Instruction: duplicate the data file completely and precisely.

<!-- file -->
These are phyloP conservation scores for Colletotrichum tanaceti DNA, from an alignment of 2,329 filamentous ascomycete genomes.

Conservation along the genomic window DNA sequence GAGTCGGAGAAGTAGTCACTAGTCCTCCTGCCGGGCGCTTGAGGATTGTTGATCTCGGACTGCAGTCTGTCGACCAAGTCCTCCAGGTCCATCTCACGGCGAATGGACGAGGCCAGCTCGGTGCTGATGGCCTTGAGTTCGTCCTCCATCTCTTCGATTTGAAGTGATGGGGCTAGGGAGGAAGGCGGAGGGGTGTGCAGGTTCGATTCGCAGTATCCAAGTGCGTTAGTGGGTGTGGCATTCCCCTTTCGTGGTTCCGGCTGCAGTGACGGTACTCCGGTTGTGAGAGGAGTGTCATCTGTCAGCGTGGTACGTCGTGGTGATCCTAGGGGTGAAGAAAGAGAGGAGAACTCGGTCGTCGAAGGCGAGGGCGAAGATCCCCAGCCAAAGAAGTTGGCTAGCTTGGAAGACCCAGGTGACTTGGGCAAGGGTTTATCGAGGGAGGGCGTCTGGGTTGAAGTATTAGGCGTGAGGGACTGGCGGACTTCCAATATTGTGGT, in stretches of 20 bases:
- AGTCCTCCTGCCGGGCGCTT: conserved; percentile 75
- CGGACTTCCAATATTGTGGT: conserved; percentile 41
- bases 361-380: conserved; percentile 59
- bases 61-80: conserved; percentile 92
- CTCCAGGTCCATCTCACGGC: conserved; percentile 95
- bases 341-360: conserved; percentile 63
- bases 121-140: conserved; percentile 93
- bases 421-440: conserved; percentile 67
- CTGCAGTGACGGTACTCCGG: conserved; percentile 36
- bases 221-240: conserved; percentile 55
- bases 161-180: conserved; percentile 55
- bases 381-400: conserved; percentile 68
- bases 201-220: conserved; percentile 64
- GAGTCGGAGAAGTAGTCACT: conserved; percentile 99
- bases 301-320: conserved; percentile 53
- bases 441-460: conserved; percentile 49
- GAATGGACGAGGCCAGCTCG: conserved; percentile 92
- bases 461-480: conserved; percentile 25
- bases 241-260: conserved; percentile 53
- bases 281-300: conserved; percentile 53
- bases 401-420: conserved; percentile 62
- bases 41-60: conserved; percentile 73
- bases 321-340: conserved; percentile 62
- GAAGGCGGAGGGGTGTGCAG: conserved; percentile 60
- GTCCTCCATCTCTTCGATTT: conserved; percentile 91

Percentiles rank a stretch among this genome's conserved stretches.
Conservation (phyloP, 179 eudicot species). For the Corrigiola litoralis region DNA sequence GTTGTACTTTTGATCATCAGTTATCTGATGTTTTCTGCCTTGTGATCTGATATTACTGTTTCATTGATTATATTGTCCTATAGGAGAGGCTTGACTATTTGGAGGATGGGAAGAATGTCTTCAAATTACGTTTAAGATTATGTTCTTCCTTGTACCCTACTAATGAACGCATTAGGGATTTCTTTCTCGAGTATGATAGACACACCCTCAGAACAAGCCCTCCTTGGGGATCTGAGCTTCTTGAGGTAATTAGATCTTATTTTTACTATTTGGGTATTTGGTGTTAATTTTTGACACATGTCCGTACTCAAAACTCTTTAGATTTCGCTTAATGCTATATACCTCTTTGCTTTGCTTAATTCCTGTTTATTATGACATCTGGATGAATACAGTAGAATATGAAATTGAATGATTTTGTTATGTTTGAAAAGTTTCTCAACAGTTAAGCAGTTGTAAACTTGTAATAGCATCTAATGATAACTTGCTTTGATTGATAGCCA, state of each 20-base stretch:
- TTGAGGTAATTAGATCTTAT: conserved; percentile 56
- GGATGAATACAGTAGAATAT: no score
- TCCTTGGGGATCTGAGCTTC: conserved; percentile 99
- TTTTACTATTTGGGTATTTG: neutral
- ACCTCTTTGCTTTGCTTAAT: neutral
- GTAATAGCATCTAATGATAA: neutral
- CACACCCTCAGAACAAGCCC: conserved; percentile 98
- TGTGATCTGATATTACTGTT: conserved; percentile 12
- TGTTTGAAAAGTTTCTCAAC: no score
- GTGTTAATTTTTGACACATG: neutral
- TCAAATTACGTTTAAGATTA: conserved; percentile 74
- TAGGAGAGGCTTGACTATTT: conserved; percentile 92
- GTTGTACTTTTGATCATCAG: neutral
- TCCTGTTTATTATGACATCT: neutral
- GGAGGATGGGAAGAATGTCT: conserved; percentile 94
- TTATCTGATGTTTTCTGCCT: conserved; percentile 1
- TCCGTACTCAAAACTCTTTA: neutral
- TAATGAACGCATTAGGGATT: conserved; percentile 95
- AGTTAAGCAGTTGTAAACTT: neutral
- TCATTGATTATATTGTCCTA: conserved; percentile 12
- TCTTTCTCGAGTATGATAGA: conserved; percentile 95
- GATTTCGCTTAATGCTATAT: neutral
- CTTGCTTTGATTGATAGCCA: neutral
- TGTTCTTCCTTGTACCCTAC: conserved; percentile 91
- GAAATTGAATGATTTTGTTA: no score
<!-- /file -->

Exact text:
These are phyloP conservation scores for Colletotrichum tanaceti DNA, from an alignment of 2,329 filamentous ascomycete genomes.

Conservation along the genomic window DNA sequence GAGTCGGAGAAGTAGTCACTAGTCCTCCTGCCGGGCGCTTGAGGATTGTTGATCTCGGACTGCAGTCTGTCGACCAAGTCCTCCAGGTCCATCTCACGGCGAATGGACGAGGCCAGCTCGGTGCTGATGGCCTTGAGTTCGTCCTCCATCTCTTCGATTTGAAGTGATGGGGCTAGGGAGGAAGGCGGAGGGGTGTGCAGGTTCGATTCGCAGTATCCAAGTGCGTTAGTGGGTGTGGCATTCCCCTTTCGTGGTTCCGGCTGCAGTGACGGTACTCCGGTTGTGAGAGGAGTGTCATCTGTCAGCGTGGTACGTCGTGGTGATCCTAGGGGTGAAGAAAGAGAGGAGAACTCGGTCGTCGAAGGCGAGGGCGAAGATCCCCAGCCAAAGAAGTTGGCTAGCTTGGAAGACCCAGGTGACTTGGGCAAGGGTTTATCGAGGGAGGGCGTCTGGGTTGAAGTATTAGGCGTGAGGGACTGGCGGACTTCCAATATTGTGGT, in stretches of 20 bases:
- AGTCCTCCTGCCGGGCGCTT: conserved; percentile 75
- CGGACTTCCAATATTGTGGT: conserved; percentile 41
- bases 361-380: conserved; percentile 59
- bases 61-80: conserved; percentile 92
- CTCCAGGTCCATCTCACGGC: conserved; percentile 95
- bases 341-360: conserved; percentile 63
- bases 121-140: conserved; percentile 93
- bases 421-440: conserved; percentile 67
- CTGCAGTGACGGTACTCCGG: conserved; percentile 36
- bases 221-240: conserved; percentile 55
- bases 161-180: conserved; percentile 55
- bases 381-400: conserved; percentile 68
- bases 201-220: conserved; percentile 64
- GAGTCGGAGAAGTAGTCACT: conserved; percentile 99
- bases 301-320: conserved; percentile 53
- bases 441-460: conserved; percentile 49
- GAATGGACGAGGCCAGCTCG: conserved; percentile 92
- bases 461-480: conserved; percentile 25
- bases 241-260: conserved; percentile 53
- bases 281-300: conserved; percentile 53
- bases 401-420: conserved; percentile 62
- bases 41-60: conserved; percentile 73
- bases 321-340: conserved; percentile 62
- GAAGGCGGAGGGGTGTGCAG: conserved; percentile 60
- GTCCTCCATCTCTTCGATTT: conserved; percentile 91

Percentiles rank a stretch among this genome's conserved stretches.
Conservation (phyloP, 179 eudicot species). For the Corrigiola litoralis region DNA sequence GTTGTACTTTTGATCATCAGTTATCTGATGTTTTCTGCCTTGTGATCTGATATTACTGTTTCATTGATTATATTGTCCTATAGGAGAGGCTTGACTATTTGGAGGATGGGAAGAATGTCTTCAAATTACGTTTAAGATTATGTTCTTCCTTGTACCCTACTAATGAACGCATTAGGGATTTCTTTCTCGAGTATGATAGACACACCCTCAGAACAAGCCCTCCTTGGGGATCTGAGCTTCTTGAGGTAATTAGATCTTATTTTTACTATTTGGGTATTTGGTGTTAATTTTTGACACATGTCCGTACTCAAAACTCTTTAGATTTCGCTTAATGCTATATACCTCTTTGCTTTGCTTAATTCCTGTTTATTATGACATCTGGATGAATACAGTAGAATATGAAATTGAATGATTTTGTTATGTTTGAAAAGTTTCTCAACAGTTAAGCAGTTGTAAACTTGTAATAGCATCTAATGATAACTTGCTTTGATTGATAGCCA, state of each 20-base stretch:
- TTGAGGTAATTAGATCTTAT: conserved; percentile 56
- GGATGAATACAGTAGAATAT: no score
- TCCTTGGGGATCTGAGCTTC: conserved; percentile 99
- TTTTACTATTTGGGTATTTG: neutral
- ACCTCTTTGCTTTGCTTAAT: neutral
- GTAATAGCATCTAATGATAA: neutral
- CACACCCTCAGAACAAGCCC: conserved; percentile 98
- TGTGATCTGATATTACTGTT: conserved; percentile 12
- TGTTTGAAAAGTTTCTCAAC: no score
- GTGTTAATTTTTGACACATG: neutral
- TCAAATTACGTTTAAGATTA: conserved; percentile 74
- TAGGAGAGGCTTGACTATTT: conserved; percentile 92
- GTTGTACTTTTGATCATCAG: neutral
- TCCTGTTTATTATGACATCT: neutral
- GGAGGATGGGAAGAATGTCT: conserved; percentile 94
- TTATCTGATGTTTTCTGCCT: conserved; percentile 1
- TCCGTACTCAAAACTCTTTA: neutral
- TAATGAACGCATTAGGGATT: conserved; percentile 95
- AGTTAAGCAGTTGTAAACTT: neutral
- TCATTGATTATATTGTCCTA: conserved; percentile 12
- TCTTTCTCGAGTATGATAGA: conserved; percentile 95
- GATTTCGCTTAATGCTATAT: neutral
- CTTGCTTTGATTGATAGCCA: neutral
- TGTTCTTCCTTGTACCCTAC: conserved; percentile 91
- GAAATTGAATGATTTTGTTA: no score